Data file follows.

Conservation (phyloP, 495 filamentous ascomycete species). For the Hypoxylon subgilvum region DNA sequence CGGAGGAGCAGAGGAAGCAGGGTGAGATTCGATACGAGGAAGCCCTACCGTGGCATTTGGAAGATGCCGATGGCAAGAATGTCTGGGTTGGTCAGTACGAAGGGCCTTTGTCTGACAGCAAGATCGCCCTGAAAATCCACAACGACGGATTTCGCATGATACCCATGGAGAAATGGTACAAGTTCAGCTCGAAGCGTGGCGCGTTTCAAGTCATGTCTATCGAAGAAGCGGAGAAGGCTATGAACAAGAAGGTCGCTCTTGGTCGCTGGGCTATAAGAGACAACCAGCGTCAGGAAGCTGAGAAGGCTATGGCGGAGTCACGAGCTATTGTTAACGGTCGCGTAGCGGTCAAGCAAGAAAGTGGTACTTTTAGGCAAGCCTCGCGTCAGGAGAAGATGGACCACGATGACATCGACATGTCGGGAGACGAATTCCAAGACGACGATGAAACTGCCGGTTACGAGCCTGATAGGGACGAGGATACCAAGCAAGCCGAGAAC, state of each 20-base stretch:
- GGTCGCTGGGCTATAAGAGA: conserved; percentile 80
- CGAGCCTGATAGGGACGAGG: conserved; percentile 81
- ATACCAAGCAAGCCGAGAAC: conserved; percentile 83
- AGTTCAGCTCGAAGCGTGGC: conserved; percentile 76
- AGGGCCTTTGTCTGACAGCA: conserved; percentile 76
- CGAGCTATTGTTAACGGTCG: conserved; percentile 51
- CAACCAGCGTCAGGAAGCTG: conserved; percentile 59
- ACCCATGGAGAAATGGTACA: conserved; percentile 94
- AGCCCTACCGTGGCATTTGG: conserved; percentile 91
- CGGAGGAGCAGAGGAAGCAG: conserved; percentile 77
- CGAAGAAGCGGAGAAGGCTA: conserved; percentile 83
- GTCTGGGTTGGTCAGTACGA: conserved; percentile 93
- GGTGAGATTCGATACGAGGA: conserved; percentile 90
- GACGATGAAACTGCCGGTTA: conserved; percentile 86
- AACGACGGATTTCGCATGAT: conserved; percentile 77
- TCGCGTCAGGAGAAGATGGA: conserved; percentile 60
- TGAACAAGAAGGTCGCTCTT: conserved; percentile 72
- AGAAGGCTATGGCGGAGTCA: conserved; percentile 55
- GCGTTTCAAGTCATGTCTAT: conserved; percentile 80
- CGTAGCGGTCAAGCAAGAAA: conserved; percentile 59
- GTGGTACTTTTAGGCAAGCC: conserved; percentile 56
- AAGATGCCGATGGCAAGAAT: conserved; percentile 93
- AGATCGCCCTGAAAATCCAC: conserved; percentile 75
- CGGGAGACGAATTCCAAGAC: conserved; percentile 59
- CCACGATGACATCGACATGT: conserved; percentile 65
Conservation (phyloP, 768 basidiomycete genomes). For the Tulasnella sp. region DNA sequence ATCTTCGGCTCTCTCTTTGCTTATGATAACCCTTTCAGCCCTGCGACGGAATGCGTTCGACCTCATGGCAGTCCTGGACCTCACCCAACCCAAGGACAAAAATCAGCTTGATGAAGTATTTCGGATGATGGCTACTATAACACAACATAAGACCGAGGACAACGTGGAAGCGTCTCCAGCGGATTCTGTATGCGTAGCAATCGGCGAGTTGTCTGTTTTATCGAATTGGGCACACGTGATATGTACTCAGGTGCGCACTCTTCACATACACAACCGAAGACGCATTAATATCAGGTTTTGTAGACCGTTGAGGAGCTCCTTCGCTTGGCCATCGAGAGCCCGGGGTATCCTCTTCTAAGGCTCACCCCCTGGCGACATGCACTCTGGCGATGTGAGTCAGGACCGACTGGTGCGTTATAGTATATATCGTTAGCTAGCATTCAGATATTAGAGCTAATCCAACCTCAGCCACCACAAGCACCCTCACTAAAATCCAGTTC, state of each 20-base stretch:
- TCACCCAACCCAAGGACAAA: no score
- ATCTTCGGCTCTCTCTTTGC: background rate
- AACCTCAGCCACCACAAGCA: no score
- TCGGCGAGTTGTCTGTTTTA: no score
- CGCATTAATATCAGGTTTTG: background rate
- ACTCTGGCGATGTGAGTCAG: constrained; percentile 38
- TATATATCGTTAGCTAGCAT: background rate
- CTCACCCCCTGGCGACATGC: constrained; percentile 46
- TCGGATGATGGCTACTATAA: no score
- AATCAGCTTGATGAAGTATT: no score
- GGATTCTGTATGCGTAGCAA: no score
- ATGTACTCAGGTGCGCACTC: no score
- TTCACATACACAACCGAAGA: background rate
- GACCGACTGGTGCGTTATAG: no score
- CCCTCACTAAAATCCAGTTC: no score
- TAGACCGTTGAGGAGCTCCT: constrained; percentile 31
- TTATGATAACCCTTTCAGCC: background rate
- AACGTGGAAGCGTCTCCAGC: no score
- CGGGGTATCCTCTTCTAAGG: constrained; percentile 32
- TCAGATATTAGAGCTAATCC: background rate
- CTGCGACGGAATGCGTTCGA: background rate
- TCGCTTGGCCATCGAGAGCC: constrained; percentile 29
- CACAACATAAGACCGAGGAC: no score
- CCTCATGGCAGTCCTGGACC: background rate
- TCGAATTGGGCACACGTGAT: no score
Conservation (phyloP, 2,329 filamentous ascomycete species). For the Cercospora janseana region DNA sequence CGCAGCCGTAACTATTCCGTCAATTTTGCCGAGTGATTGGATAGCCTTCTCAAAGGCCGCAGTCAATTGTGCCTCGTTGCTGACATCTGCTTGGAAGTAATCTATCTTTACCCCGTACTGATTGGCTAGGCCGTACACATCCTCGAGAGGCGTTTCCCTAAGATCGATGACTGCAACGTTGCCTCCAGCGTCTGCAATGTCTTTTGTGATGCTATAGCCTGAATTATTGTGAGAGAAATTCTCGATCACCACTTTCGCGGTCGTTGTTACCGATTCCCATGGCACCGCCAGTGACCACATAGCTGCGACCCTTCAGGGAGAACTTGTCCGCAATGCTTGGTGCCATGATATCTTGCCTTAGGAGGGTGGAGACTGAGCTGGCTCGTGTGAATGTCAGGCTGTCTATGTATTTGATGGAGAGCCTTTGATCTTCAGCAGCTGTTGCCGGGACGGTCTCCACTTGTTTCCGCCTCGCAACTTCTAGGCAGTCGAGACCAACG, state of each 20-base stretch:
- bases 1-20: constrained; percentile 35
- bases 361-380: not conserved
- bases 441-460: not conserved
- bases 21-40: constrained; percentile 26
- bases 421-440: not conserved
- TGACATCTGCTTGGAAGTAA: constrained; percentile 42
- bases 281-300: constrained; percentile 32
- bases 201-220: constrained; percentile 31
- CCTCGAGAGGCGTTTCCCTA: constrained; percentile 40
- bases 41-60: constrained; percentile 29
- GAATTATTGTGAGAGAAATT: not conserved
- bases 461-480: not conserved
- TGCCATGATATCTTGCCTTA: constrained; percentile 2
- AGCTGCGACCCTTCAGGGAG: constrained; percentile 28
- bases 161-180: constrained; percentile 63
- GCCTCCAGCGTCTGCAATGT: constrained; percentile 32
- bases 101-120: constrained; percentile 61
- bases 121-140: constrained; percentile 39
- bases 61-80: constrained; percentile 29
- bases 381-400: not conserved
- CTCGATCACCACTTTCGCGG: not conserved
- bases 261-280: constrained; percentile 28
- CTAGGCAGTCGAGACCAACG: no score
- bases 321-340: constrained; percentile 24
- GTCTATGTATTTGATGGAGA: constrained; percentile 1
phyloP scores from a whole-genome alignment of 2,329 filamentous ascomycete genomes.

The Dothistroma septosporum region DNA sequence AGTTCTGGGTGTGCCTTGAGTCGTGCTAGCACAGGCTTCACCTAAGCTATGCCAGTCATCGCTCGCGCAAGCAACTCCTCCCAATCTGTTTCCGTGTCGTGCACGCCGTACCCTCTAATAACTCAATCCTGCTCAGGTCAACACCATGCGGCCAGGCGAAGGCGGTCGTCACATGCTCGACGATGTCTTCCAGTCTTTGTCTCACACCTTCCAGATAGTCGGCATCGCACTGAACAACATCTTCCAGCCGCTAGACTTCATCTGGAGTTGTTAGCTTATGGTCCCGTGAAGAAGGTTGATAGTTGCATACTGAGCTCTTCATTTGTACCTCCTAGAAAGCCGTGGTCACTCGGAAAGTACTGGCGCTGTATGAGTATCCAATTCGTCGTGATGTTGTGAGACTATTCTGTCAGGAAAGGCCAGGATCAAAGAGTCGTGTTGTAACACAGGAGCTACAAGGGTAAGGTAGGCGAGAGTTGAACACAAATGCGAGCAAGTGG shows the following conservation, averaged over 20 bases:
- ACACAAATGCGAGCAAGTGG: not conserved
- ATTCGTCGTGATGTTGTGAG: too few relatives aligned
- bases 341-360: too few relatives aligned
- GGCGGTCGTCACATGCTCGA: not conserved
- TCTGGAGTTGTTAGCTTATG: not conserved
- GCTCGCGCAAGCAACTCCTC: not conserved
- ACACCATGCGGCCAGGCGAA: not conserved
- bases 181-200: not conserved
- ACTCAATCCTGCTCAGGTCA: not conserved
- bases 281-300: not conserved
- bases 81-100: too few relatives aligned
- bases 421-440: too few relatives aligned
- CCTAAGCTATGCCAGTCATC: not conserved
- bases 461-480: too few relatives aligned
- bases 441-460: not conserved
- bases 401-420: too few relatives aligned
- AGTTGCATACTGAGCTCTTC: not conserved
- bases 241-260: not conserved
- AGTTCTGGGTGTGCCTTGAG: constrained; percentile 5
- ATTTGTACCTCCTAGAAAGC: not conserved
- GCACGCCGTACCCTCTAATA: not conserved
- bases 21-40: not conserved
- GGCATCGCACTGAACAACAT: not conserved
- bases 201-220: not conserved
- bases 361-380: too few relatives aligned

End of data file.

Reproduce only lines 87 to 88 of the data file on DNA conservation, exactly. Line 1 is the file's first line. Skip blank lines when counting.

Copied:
- ACACCATGCGGCCAGGCGAA: not conserved
- bases 181-200: not conserved